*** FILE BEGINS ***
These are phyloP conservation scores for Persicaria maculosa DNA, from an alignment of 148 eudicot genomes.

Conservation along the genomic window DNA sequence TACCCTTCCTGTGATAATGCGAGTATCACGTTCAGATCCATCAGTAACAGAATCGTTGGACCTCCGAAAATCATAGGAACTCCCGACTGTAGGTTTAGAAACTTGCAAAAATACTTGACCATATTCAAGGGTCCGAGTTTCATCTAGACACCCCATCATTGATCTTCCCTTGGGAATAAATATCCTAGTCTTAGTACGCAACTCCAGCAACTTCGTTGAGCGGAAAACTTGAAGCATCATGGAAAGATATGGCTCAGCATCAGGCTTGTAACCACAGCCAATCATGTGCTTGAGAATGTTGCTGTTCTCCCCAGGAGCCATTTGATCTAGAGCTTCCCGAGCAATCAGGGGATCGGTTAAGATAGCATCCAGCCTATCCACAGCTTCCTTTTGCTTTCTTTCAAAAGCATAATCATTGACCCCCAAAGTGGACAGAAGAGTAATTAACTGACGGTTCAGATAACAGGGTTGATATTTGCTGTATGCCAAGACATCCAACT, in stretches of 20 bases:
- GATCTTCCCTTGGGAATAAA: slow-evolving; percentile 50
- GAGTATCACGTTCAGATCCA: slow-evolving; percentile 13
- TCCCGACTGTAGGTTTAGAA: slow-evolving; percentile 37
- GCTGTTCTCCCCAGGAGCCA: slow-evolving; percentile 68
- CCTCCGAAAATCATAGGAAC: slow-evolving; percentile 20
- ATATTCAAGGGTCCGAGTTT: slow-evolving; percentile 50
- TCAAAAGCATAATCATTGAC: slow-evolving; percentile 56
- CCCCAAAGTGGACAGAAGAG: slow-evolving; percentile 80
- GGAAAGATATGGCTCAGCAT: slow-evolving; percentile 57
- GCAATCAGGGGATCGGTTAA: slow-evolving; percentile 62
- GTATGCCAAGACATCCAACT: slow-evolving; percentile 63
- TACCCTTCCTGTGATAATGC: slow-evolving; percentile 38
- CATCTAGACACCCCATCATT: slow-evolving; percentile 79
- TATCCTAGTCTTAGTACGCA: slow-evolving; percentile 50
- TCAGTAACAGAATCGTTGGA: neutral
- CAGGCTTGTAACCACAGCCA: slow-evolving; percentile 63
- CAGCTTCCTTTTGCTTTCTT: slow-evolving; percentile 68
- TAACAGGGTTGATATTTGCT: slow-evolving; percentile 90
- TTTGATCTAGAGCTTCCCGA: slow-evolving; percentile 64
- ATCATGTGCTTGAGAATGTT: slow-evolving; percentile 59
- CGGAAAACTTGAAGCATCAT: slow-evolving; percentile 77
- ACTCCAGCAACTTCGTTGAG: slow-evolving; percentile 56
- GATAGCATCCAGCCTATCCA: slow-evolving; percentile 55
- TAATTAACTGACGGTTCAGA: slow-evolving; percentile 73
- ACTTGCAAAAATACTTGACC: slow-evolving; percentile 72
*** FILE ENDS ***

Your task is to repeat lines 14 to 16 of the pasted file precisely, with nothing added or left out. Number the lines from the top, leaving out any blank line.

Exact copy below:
- TACCCTTCCTGTGATAATGC: slow-evolving; percentile 38
- CATCTAGACACCCCATCATT: slow-evolving; percentile 79
- TATCCTAGTCTTAGTACGCA: slow-evolving; percentile 50